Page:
Documentation, datetime() sets the time to 00:00:00 if it's not specified, and the timezone (the tz keyword The final helper is for working with unix timestamps. from_timestamp() will dt = pendulum.now().add(years=1) >>> dt.diff_for_humans(locale='fr') 'dans 1 an' Month name, day of month, year, time, LLL, September 4 1986 8:30 PM. Get the current date & time using datetime.now () Python provides a module datetime which has a class datetime. It provides a method now (). datetime.now(tz=None) datetime.now (tz=None) datetime.now (tz=None) It returns a datetime class object containing the current date & time information in provided timezone.

Dates � The Julia Language, The DateTime type is not aware of time zones (naive, in Python parlance), analogous When you ask to add 1 month to this date, the month slot is incremented, (or "rounding epoch") from which to begin the count of days (and milliseconds)� I am getting a response from the rest is an Epoch time format like. start_time = 1234566 end_time = 1234578 I want to convert that epoch seconds in MySQL format time so that I could store the differences in my MySQL database.

DateTime - A date and time object for Perl, Making Things Simple; Adding a Duration to a DateTime; DateTime In this calendar, the first day of the calendar (the epoch), is the first day of year 1, which � If you want add days to date now, you can use this code. from datetime import datetime from datetime import timedelta date_now_more_5_days = (datetime.now() + timedelta(days=5) ).strftime('%Y-%m-%d') share. Share a link to this answer. Copy link.

Mastering Python Datetime (With Examples) � Pylenin, A simple guide to working with python datetime objects and timezones in Python. Datetime to Unix timestamp and vice-versa; Dealing with timezones timedelta(days=2, hours=3, minutes=15) # Add time diff to the current� Particular instants in time are expressed in seconds since 12:00am, January 1, 1970(epoch). There is a popular time module available in Python which provides functions for working with times, and for converting between representations. The function time.time() returns the current system time in ticks since 12:00am, January 1, 1970(epoch). Example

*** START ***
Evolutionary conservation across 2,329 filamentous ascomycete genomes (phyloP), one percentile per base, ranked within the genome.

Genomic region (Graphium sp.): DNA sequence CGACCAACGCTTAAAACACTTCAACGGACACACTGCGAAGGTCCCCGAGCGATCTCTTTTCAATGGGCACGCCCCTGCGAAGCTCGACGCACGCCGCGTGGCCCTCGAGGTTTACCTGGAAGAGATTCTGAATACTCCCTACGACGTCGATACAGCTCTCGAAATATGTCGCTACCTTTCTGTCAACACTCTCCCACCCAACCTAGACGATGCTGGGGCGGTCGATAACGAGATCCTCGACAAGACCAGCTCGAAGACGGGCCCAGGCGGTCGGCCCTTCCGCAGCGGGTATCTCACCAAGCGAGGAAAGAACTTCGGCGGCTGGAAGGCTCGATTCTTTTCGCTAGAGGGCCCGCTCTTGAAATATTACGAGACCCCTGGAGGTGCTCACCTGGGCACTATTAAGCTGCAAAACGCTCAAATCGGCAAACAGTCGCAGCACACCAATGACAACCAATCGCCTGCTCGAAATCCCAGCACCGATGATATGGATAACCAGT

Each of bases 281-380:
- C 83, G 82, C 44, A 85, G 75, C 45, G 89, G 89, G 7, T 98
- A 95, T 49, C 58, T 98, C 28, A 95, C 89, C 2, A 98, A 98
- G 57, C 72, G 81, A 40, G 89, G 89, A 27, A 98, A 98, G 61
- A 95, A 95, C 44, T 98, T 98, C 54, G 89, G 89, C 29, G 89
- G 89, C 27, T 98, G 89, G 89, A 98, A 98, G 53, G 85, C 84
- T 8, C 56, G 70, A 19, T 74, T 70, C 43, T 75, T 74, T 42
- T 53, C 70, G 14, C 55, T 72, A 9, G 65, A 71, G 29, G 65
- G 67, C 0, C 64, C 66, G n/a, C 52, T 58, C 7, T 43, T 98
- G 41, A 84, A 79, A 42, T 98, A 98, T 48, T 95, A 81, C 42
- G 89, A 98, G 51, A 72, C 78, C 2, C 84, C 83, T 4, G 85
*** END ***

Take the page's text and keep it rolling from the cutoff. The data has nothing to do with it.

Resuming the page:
Comments
  • my python 2.6 doesn't have >>> print(new.timestamp()) function getting error AttributeError: 'datetime.datetime' object has no attribute 'timestamp'
  • @Satish: Pre-3.3, you can cobble together .timestamp() using time.mktime(x.timetuple()). It's uglier (and you need to import time), but equivalent. Note, you may, depending on source of the timestamp and whether it's using UTC or local time, want to use utcfromtimestampand utctimetuple instead of the non-UTC functions given.
  • Side-note: 2.6? Really? 2.7 has been out for over five years!
  • I have imported both datetime and time but it didn't work, same error, any other work around?
  • @Satish: Wait, what? You couldn't possibly have the same error if you didn't call .timestamp(), and my suggestion was to replace new.timestamp() with time.mktime(new.timetuple()).